Where and how to fuel up: Gauging your responsibility and options.
As boaters in Southwest Florida, we need to keep in mind the challenges and hazards of fueling our vessels. Bigger boats often have quite large fuel tanks—much larger than cars—meaning where there’s more fuel, there’s more to cause problems if you’re not careful. Dock-based gas nozzles often pump fuel faster than those at automobile service stations. And, gasoline fumes are extremely flammable. In fact, most fires and/or explosions on boats happen during (or immediately after) fueling—so please take as much care as possible when at the pump.
As boaters in Southwest Florida, one of the great activities the lifestyle affords us is enjoying a day on the water followed by a waterfront meal. And when it comes to the menu of options available in this part of the world, it is as appetizing as you’ll find—especially when you consider the opportunities to enjoy locally-caught seafood. This is something visitors from around the country come here craving, which should enhance your appreciation for your own backyard…along with your appetite. Popular and unique seafood choices are everywhere along Florida’s Gulf Coast. Here are some of our favorites:
The domestic species caught off the coast of Florida is white and lean with a mild sweet flavor. Red Grouper meat is firm with a heavy flake and remains moist after cooking. It is one of the most popular choices in this region.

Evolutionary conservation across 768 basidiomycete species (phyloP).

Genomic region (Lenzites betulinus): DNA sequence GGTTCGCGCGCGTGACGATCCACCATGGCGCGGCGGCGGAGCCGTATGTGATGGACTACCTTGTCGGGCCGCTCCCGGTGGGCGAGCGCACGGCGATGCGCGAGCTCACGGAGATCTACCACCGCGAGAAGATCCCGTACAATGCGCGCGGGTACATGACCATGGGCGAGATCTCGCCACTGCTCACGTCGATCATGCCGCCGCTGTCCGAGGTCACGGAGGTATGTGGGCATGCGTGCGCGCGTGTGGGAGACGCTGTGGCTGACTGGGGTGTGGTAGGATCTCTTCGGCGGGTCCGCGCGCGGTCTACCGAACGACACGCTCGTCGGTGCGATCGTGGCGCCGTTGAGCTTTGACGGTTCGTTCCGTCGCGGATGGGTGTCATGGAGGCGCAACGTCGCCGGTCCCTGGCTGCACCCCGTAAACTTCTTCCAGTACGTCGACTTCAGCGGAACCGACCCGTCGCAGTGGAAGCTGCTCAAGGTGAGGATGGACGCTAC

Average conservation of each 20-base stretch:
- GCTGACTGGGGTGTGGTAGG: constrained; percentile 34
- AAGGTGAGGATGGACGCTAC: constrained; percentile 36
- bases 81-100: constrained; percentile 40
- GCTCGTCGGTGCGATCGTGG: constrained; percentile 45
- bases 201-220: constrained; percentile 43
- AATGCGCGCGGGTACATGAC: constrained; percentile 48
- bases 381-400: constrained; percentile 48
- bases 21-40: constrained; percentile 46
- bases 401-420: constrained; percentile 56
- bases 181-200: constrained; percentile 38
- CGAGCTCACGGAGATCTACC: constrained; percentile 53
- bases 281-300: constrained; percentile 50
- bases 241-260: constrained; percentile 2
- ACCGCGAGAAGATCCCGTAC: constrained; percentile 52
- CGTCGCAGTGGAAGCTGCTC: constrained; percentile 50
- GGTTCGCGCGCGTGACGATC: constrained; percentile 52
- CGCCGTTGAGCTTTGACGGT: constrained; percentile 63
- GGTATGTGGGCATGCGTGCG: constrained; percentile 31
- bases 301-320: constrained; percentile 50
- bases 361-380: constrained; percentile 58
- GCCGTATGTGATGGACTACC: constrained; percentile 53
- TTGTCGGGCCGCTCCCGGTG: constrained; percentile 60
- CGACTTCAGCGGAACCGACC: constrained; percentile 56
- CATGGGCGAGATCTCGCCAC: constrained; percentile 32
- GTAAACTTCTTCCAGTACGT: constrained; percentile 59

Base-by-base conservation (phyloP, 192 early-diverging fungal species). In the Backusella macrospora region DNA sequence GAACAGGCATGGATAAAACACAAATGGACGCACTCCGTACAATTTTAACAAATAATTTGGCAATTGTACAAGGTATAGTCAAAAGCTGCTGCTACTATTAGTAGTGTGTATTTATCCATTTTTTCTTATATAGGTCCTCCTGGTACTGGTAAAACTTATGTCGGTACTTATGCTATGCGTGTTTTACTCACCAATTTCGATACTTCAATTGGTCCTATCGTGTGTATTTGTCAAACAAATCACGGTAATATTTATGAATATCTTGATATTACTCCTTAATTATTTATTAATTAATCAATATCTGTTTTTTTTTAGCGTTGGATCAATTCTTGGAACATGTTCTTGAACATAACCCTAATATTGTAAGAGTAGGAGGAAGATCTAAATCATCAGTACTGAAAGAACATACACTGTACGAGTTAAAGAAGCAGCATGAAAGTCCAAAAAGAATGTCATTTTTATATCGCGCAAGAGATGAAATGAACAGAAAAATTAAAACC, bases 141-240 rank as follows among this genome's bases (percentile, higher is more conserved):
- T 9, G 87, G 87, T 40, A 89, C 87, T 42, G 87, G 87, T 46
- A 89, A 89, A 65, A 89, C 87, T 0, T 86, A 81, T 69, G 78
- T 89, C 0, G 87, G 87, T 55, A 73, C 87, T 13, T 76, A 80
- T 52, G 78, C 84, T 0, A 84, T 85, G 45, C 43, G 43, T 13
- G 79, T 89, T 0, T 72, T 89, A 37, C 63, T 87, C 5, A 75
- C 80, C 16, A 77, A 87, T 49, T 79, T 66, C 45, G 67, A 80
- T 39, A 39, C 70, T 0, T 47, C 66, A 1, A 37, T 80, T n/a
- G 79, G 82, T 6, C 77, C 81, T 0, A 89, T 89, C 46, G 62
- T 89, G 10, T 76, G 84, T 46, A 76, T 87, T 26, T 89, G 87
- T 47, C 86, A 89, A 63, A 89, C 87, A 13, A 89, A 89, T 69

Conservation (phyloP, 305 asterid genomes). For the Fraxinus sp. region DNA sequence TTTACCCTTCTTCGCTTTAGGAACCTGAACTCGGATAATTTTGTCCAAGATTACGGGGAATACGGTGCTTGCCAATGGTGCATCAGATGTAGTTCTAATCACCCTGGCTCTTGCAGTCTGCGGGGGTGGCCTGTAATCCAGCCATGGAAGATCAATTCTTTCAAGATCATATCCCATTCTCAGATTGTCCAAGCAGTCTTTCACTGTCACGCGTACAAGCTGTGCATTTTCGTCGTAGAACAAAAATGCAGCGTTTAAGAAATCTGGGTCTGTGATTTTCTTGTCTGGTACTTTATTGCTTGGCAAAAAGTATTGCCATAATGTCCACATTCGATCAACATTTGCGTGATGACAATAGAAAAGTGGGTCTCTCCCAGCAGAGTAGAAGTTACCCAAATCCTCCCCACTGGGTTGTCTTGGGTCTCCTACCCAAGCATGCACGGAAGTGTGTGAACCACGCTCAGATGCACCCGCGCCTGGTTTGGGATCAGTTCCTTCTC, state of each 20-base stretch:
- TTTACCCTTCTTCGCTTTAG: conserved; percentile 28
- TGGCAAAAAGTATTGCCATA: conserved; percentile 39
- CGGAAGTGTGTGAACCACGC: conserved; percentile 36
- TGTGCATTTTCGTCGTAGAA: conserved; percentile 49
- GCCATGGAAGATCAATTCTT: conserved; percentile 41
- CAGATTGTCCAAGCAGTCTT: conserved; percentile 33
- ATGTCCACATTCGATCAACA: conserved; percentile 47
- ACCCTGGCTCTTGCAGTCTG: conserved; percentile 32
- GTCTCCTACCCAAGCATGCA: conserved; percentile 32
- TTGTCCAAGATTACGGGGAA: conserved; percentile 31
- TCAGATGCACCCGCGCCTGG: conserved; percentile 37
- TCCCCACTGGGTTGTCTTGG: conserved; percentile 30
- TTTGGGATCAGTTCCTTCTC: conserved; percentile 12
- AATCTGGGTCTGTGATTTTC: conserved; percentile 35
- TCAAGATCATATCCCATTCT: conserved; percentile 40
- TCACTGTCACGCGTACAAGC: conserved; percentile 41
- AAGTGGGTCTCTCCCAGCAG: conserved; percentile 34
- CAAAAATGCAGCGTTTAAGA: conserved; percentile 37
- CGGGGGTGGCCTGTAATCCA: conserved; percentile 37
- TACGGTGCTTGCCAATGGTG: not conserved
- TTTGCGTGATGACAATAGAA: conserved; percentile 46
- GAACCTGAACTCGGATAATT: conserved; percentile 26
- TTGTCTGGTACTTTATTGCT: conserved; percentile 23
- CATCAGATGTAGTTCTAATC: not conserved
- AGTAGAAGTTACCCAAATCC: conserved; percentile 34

Raw, cooked or smoked, oysters are another local favorite. Texture is a big part of their appeal. They are firm and slippery at the same time—or should be. The farther south you go and the warmer the water gets, the softer the oyster becomes. In contrast, an oyster from very cold water can be described as crisp or even crunchy. We enjoy and prefer the former here in Florida.
Discovered in SW Florida just before 1950, this sweet, tasty variety indigenous to the Gulf of Mexico are considered by shrimp connoisseurs to be some of the sweetest in the United States. In fact, shrimp fishermen have considered it “pink gold” since the early 1950s. And, as anyone who has heard Bubba’s lengthy monologue—in the motion picture Forrest Gump—there is no limit to the ways you can enjoy what he calls the “fruit of the sea.”
Red snapper is a firm-textured fish with moist, white flesh that is delicate and mild. It can be served broiled, baked, steamed, poached, fried or grilled. Red snapper responds well to most cooking methods. Baked whole red snapper stuffed with fresh herbs and seasoning is just one excellent recipe. Red snapper is excellent for grilling, and spring is the perfect time to fire up the barbecue. Lemon, butter and fresh chili peppers are great ways to season red snapper.
This seasonal favorite is available fresh October 15 through May 15 in Florida. A sustainable and renewable food source, the claws are harvested from the crabs one at a time—leaving the crab with one intact upon releasing them. The claws then grow back within a year in adult crabs. They can be served hot with drawn butter or chilled—usually with a cold mustard sauce.
One of the most underrated fish in the state, mullet have been a well-kept secret for as long as anyone can remember. This versatile, tasty fish can be prepared a multitude of ways and is, generally, a pleasant surprise to first-time tasters with its pleasant flavor and texture.
Your own catch
Many waterfront restaurants will cook your fresh caught fish for you. Local anglers know this well, as it is not uncommon for boats to tie up to a local seafood eatery, hand over their catch which is then cleaned and cooked to order—for a fee, of course. But we defy you to find a way to have seafood any fresher. So there you have it…a quick guide to enjoying life in a seafood lover’s paradise. This site has a map of many of the most popular waterfront dining spots for you to reference. Explore and enjoy!